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SAN FRANCISCO

Baseball can be a lot of things, but it is never better theater as when the crowd goes silent and stares. They stare at the pitcher who has unhittable stuff about to throw to a hitter so hot he could wear a blindfold and still slap a single into right field while tying his shoes.

Welcome, folks, to the 2012 World Series, when Detroit's Justin Verlander pitches to the Giants' Marco Scutaro in the bottom of the first inning tonight.

It's a matchup any lover of this contact sport will appreciate and will not want to miss by going to the salad bar.

It's Verlander, who led all of Major League Baseball in strikeouts in 2009, 2011 and 2012.

When asked when he made the decision to start Verlander in Game 1, Tigers' manager Jim Leyland said, "When Justin told me he was pitching Game 1, I said OK."

It's Scutaro, the MVP of the recent NL championship series, owner of a 10-game postseason hitting streak in which he is batting .425, this season's toughest National League hitter to strike out.

"But, geez," said Scutaro, who will never puff out his chest, "sometimes I can't even hit the ball hard in batting practice."

If one were to go strictly by the numbers, this wouldn't appear to be a dream confrontation. Verlander is last year's Cy Young Award winner and, along with Washington's Stephen Strasburg, possessor of the best stuff in baseball.

Scutaro, on the other hand, is last year's forgotten player, has been for the past seven years. Scutaro is playing for his sixth major-league team. Scutaro has been waived twice and traded four times. And how about this for a kicker: Giants general manager Brian Sabean announced on July 27 that Scutaro, just acquired in a trade with Colorado, posed absolutely no threat to Ryan Theriot's status as the team's starting second baseman.

"If you had told me then I would be playing in a World Series," Scutaro said, "I would have punched you in the face."

Oh, and let's not forget this. Scutaro has batted against Verlander more than any other Giant and has a .217 batting average to show for it, 5 hits in 23 at-bats.

Asked to remember any of those at-bats against Verlander, Scutaro can recall one, in 2006.

"I was looking for a curveball away," Scutaro said, "and he threw me a 98 mile-an-hour fastball right here," drawing his right hand across his face. He offered a look, clearly, he would not like to revisit.

"So what happened in that at-bat?" I asked.

"I dunno," Scutaro said. "All I remember is that pitch."

When someone said what Scutaro just said, along with that .217 batting average, I'm thinking Verlander already has him locked up. But that was six years ago. Six years later, Giants hitting coach Hensley Meulens says Scutaro has perfect mechanics at the plate, proper weight distribution and transference, bat control and analysis of what's coming next.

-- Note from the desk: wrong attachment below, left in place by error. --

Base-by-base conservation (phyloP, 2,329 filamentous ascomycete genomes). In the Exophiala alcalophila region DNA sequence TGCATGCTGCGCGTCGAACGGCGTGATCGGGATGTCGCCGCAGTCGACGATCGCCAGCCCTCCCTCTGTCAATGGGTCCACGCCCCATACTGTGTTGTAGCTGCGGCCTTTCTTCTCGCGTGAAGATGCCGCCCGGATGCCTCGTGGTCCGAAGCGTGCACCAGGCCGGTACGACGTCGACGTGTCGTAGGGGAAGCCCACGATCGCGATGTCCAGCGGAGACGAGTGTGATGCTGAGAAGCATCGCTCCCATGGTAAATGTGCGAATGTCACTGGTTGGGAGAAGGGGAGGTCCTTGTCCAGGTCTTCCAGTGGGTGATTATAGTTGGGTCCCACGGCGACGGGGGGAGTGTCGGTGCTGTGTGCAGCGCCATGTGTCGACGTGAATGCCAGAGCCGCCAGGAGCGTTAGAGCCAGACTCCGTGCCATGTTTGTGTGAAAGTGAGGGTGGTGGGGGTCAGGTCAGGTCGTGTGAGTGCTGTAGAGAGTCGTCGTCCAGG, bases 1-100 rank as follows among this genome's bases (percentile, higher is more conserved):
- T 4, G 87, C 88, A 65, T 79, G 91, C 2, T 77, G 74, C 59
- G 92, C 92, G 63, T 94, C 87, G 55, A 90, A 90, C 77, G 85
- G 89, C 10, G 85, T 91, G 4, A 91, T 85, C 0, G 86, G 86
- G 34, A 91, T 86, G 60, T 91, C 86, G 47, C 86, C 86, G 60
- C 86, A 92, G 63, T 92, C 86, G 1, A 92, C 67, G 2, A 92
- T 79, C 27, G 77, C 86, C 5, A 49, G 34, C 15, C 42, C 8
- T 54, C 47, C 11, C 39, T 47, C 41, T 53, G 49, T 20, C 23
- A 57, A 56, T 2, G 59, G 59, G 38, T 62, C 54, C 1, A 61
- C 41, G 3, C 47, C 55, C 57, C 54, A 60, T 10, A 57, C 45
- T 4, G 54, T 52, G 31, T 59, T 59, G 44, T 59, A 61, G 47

It's come to this: Scutaro was the toughest batter to fan in the National League this season, one strikeout every 13.9 plate appearances. In fact, in his first 198 plate appearances for the Giants this season, Scutaro swung and missed at only six pitches. That's it. SIX pitches.

"Somebody just told me that the other day," said Giants outfielder Xavier Nady. "Are you kidding me? Most of us do that in one day. Marco is so good, that we joke with him. We tell him he's the best hitter we've ever seen."

Verlander vs. Scutaro, admittedly, is not one of those classic World Series matchups we anticipate: Power pitcher vs. power hitter.

This is not Game 2 of the 1978 World Series when Dodger rookie Bob Welch basically dared the Yankees' Reggie Jackson to hit his fastball; and Jackson didn't, striking out and throwing his bat so hard in anger, it shattered.

This is not Game 4 of the 1963 World Series when the Dodgers' Sandy Koufax tried to blow one past the Yankees' Mickey Mantle, and the Mick took Koufax out of the yard.

No, this matchup doesn't have that kind of electric backdrop. But a classic matchup need not be all about power. It is about the elemental battle of pitcher against hitter. So even if the law of averages say the pitcher will win 70 percent of the time, it feels different now, maybe 50-50. Especially when it's David and his bat control and his perfect mechanics ... .ready to strike down Goliath and his 98 mph heater. It's power against placement, and that may sound dull until you remember dull hit .500 in the NLCS.

"Hitting is a feeling," Scutaro said.

That's why this is a classic matchup.

Marco Scutaro will be standing up there tonight, looking at Verlander, telling himself, "Thou Shall Not Pass."

With Verlander standing there on the mound, looking at Scutaro, telling himself, "Thou Hath No Chance."

Thou should be watching.

You can reach Staff Columnist

Bob Padecky at 521-5223 or bob.padecky@pressdemocrat.com.